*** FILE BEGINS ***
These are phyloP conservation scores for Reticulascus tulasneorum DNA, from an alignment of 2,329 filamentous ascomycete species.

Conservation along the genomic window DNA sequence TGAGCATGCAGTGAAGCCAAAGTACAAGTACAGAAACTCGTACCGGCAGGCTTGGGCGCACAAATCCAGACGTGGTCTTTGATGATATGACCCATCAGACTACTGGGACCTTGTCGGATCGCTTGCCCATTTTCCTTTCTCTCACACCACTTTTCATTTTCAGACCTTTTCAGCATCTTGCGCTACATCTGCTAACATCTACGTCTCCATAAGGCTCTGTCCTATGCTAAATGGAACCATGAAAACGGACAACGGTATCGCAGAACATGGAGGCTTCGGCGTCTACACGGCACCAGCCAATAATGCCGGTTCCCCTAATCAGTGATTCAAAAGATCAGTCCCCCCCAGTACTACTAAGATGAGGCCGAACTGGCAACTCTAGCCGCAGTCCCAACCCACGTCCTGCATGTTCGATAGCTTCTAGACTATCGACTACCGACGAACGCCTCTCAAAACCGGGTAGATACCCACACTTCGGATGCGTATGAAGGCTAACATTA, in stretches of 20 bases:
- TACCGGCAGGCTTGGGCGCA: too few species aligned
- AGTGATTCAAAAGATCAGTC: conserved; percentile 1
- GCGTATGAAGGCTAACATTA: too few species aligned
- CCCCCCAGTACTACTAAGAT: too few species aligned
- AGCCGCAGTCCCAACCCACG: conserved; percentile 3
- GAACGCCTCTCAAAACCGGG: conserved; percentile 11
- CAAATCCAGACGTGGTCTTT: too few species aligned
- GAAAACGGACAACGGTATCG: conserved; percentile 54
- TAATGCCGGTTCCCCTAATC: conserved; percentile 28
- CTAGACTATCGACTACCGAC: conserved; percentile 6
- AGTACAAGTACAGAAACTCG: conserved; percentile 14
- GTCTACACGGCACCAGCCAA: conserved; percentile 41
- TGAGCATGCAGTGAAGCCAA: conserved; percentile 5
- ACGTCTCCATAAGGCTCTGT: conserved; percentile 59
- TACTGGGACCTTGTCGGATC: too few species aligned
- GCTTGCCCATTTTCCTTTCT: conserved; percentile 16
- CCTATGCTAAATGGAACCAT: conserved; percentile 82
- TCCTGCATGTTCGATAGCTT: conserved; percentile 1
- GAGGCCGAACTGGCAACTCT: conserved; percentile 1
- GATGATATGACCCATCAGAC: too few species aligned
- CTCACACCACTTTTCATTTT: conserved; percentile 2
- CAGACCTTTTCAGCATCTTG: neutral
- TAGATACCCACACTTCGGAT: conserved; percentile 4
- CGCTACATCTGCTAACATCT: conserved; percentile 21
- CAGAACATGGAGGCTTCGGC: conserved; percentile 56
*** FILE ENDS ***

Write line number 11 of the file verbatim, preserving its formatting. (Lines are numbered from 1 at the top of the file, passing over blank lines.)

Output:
- TAATGCCGGTTCCCCTAATC: conserved; percentile 28